With 97 percent of the votes counted, neither of the candidates' parties had captured a ruling majority, but Netanyahu was clearly in a strong position to form a coalition government with other right-wing factions that have backed him.
The closely contested race was widely seen in Israel as a referendum on Mr Netanyahu's character and record in the face of corruption allegations. He faces possible indictment in three graft cases, and has denied wrongdoing in all of them.
The veteran right-wing leader's Likud party and Mr Gantz's new centrist Blue and White party both won 35 seats, according to the Knesset website and the Israeli TV channels. That would mean a five-seat gain for Likud.
"It is a night of colossal victory," Mr Netanyahu, 69, told cheering supporters in a late-night speech at Likud headquarters.
He tempered that with a cautioning that a "long night and possibly day" lay ahead awaiting official results.
Fireworks flared behind him as his wife Sara applauded and kissed him. "He's a magician," the crowd chanted.
Final results are expected by Friday, though the provisional results showed 65 of the Knesset's 120 seats would go to the right-wing bloc of parties led by Netanyahu, against a total of 55 seats for center-left factions.
A victory would make Mr Netanyahu the longest-serving prime minister in Israel's 71-year history. He said he had already begun talks with prospective coalition allies.
In power since 2009, and having led the country for a total 13 years including his first term in the 1990s, the corruption allegations have meant he was fighting for his political survival.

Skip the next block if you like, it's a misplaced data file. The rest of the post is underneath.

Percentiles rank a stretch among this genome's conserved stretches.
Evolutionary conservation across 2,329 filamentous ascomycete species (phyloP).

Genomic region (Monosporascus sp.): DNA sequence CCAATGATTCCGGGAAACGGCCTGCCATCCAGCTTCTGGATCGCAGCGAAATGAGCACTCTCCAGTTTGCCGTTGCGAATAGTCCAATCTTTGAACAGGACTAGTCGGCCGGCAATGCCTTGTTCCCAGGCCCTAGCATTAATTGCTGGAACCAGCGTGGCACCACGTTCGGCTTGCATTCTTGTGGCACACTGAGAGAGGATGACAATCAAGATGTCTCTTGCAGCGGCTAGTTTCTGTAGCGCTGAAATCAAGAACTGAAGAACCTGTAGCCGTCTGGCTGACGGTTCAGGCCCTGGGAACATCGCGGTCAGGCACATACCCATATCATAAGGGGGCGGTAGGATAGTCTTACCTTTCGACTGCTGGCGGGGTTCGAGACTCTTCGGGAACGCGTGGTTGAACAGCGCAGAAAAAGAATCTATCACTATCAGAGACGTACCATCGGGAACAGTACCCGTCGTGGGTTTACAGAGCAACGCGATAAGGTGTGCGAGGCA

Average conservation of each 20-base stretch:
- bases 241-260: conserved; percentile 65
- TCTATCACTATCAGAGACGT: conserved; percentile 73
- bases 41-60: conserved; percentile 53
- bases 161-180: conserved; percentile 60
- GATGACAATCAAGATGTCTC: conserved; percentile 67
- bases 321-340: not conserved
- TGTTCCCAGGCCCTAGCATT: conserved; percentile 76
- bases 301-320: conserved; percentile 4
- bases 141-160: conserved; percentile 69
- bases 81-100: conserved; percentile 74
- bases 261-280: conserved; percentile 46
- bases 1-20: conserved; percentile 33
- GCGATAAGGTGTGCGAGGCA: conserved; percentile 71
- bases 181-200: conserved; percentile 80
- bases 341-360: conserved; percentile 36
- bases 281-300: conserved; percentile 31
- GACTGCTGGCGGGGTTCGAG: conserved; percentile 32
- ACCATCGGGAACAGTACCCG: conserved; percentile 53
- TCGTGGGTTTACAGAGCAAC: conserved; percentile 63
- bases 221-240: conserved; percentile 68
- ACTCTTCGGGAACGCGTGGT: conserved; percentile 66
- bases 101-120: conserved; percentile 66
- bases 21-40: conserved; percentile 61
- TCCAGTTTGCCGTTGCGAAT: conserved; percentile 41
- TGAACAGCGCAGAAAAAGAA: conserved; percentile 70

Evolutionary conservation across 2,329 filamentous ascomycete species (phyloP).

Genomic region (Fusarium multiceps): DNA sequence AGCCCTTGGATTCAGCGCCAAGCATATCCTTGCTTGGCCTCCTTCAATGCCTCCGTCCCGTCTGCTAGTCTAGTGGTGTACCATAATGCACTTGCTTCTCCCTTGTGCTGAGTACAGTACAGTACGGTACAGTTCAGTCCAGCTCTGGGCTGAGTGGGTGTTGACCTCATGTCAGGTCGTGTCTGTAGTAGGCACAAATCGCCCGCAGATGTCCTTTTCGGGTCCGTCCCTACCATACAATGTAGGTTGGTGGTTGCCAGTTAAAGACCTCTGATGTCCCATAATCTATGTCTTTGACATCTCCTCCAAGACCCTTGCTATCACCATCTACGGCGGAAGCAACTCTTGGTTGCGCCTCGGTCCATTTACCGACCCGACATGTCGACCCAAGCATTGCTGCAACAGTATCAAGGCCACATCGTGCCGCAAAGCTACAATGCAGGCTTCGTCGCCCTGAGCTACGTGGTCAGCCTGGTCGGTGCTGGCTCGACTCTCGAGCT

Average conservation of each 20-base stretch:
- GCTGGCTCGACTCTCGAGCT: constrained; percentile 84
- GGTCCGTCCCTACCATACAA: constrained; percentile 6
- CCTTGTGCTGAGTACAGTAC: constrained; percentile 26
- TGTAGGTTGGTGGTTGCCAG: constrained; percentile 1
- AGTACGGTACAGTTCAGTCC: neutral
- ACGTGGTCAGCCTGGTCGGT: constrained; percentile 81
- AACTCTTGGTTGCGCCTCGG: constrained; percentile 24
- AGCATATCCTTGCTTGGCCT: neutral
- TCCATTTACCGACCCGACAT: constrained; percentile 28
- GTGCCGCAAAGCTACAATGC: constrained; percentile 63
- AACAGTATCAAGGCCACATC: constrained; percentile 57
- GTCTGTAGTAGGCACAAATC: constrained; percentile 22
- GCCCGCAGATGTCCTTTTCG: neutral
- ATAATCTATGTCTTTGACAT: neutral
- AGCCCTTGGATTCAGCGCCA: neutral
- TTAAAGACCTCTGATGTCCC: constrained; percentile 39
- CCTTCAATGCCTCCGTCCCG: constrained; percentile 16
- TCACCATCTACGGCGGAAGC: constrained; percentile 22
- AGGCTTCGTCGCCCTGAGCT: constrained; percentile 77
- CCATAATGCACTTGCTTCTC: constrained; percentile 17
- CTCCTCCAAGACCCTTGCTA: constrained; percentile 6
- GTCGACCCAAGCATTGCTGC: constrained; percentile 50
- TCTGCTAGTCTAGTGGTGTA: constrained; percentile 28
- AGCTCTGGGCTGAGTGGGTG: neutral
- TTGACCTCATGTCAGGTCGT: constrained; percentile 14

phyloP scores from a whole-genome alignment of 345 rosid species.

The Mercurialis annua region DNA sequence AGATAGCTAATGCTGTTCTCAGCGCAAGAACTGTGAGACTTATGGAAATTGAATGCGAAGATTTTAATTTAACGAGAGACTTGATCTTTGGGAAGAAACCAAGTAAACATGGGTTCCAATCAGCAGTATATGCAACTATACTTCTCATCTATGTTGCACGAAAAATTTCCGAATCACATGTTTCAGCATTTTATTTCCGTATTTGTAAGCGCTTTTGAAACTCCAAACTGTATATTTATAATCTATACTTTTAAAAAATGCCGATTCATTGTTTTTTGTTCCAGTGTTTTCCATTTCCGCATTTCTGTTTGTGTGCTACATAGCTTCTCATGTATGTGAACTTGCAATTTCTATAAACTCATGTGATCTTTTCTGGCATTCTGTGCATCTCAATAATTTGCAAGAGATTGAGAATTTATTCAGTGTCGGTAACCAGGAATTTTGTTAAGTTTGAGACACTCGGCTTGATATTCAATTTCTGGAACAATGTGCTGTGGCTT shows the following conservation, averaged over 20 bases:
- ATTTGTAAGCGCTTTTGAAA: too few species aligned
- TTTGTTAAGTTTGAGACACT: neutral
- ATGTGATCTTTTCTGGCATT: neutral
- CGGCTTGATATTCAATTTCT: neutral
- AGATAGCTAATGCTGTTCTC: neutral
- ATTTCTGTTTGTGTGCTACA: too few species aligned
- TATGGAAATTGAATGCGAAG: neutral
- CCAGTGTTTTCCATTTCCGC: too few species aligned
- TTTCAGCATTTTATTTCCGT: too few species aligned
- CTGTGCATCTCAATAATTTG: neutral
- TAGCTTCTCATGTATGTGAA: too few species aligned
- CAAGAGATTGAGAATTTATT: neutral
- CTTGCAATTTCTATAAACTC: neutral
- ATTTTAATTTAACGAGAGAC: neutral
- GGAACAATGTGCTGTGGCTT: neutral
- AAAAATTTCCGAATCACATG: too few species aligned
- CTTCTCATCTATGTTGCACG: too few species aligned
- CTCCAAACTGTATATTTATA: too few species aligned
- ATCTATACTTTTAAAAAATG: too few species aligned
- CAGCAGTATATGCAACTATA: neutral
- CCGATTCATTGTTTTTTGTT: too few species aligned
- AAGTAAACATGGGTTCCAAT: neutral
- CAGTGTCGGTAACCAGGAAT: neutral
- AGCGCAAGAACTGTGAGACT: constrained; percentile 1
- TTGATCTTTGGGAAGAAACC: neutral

Mr Gantz, a 59-year-old former general, earlier also claimed victory citing preliminary exit polls published soon after voting ended on Tuesday that showed his party had won more seats than Likud.
However, a clearer picture emerged by Wednesday morning as the results began streaming in.
During the campaign, the rival parties accused each other of corruption, fostering bigotry and being soft on security.
Mr Netanyahu highlighted his close relationship with US President Donald Trump, who delighted Israelis and angered Palestinians by recognizing Jerusalem as Israel's capital in 2017 and moving the American Embassy to the holy city last May.
Two weeks before the election, Mr Trump signed a proclamation, with Mr Netanyahu at his side at the White House, recognizing Israeli sovereignty over the occupied Golan Heights captured from Syria in the 1967 Middle East war.
In a rare turn during the race towards the Israeli-Palestinian conflict, Mr Netanyahu further alarmed Palestinians by pledged to annex Jewish settlements in the occupied West Bank if re-elected. Palestinians seek a state there and in the Gaza Strip, with East Jerusalem as its capital.
Commenting on the election, Palestinian chief negotiator Saeb Erekat said Israelis had voted to preserve the status quo.
"They have said no to peace and yes to the occupation," he said.
The last round of US-brokered peace talks between Israel and the Palestinians collapsed in 2014.
Mr Trump is expected to release his administration's long-awaited Middle East peace plan after the election. Any concession to Palestine would likely bring objections from Mr Netanyahu's far-right coalition allies.